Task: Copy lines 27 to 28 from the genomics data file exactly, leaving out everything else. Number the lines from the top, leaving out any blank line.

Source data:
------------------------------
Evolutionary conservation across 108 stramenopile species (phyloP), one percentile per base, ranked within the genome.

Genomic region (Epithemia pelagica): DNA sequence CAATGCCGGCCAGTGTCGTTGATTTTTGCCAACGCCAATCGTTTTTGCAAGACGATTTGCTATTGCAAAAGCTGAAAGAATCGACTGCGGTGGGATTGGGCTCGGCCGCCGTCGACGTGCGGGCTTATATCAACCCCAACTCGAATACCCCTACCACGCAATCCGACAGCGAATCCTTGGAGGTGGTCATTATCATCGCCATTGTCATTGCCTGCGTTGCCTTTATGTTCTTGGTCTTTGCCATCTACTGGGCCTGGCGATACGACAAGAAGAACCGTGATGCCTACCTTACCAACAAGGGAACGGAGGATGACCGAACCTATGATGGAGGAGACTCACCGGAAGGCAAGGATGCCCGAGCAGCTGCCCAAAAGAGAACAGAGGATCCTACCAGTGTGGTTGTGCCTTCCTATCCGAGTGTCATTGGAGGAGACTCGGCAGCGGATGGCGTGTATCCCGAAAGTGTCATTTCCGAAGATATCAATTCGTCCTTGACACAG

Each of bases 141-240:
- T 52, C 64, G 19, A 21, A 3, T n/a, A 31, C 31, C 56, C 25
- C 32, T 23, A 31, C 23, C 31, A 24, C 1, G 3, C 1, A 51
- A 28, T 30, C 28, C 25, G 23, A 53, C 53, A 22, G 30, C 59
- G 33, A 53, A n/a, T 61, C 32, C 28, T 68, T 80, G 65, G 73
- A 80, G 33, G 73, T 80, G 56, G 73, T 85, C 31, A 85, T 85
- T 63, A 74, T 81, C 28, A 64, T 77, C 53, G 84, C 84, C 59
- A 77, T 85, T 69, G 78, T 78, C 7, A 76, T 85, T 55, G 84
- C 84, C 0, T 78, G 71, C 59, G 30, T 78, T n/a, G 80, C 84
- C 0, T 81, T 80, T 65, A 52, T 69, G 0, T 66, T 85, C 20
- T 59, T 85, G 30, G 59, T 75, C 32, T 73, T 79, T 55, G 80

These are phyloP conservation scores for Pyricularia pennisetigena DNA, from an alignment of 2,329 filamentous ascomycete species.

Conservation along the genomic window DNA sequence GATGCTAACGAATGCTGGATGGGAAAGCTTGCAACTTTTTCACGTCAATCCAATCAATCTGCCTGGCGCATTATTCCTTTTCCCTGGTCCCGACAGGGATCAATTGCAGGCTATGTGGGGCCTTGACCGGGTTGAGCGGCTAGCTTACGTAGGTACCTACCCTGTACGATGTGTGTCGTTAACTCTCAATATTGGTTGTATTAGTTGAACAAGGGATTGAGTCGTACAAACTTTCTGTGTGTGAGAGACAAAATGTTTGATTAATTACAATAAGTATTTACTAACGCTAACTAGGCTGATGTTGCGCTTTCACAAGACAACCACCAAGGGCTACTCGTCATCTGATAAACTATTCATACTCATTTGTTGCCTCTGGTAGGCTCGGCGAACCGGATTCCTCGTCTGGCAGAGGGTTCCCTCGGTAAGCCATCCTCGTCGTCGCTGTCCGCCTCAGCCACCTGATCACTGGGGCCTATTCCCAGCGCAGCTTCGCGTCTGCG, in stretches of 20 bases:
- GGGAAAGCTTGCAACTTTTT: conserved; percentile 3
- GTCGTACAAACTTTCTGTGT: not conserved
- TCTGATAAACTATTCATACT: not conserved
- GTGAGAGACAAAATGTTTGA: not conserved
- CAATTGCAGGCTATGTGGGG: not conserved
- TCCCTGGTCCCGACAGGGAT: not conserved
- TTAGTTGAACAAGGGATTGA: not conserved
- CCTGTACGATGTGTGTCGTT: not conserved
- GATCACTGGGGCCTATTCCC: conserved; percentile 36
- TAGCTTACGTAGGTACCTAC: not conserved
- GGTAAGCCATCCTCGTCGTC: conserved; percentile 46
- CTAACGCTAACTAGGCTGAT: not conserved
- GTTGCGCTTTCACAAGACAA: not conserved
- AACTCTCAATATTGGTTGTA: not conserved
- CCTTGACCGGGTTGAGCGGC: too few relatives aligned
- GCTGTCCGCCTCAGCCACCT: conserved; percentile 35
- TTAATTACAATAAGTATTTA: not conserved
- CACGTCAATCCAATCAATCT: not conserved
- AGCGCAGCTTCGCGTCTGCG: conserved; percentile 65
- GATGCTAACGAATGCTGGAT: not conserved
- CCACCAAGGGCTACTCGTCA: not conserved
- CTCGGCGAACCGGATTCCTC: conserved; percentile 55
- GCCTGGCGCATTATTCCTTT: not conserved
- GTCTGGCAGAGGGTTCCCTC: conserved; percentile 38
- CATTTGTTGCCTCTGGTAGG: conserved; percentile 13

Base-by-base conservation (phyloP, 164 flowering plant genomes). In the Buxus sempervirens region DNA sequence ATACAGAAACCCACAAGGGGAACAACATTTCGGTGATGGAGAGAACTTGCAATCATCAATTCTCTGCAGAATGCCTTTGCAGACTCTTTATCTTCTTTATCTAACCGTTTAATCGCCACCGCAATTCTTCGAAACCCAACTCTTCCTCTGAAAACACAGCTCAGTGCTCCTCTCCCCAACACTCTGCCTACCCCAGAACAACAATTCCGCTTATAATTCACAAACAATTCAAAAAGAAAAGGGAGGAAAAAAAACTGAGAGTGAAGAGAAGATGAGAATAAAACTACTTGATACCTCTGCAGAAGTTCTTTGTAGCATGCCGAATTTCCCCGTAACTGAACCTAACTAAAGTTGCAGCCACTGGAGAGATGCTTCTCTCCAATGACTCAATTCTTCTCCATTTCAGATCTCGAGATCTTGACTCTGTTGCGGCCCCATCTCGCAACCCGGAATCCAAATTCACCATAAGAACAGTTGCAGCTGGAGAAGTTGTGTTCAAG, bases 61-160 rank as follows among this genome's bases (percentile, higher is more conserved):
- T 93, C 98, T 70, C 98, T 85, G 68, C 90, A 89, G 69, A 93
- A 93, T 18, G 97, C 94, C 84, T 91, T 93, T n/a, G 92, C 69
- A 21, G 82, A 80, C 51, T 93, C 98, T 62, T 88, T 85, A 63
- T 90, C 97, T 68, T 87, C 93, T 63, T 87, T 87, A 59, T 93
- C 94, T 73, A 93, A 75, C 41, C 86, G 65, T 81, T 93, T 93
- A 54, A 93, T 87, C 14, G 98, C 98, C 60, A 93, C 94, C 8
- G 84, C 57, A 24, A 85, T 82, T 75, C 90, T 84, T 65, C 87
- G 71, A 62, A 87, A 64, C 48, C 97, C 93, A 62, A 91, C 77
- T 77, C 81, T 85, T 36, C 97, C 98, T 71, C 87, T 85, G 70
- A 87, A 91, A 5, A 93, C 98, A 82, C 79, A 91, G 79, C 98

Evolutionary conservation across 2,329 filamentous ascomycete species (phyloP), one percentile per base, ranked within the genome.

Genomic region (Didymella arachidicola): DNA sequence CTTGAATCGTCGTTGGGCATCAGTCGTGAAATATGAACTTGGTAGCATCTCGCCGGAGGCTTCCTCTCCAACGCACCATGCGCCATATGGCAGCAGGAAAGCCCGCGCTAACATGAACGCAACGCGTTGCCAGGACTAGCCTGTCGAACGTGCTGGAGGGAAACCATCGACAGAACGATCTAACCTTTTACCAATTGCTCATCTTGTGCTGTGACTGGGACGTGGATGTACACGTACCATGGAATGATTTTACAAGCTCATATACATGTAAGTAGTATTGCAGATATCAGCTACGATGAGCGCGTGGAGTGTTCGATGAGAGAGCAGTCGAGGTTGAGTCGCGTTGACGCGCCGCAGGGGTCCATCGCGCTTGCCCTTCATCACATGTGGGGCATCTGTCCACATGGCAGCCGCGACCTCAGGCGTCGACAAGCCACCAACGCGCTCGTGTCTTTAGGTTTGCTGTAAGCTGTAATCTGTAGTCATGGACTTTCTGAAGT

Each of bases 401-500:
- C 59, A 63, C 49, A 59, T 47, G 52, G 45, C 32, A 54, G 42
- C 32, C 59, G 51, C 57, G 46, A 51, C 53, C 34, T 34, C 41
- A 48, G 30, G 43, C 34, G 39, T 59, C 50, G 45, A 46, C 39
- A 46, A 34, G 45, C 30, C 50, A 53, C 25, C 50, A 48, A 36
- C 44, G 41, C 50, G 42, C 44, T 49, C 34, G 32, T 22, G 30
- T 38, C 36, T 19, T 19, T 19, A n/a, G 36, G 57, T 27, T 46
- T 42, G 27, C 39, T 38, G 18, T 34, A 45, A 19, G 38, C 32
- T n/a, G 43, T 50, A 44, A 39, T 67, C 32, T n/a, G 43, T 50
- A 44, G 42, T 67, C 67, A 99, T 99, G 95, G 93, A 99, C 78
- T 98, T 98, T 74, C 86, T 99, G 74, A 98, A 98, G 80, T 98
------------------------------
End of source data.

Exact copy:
- CTAACGCTAACTAGGCTGAT: not conserved
- GTTGCGCTTTCACAAGACAA: not conserved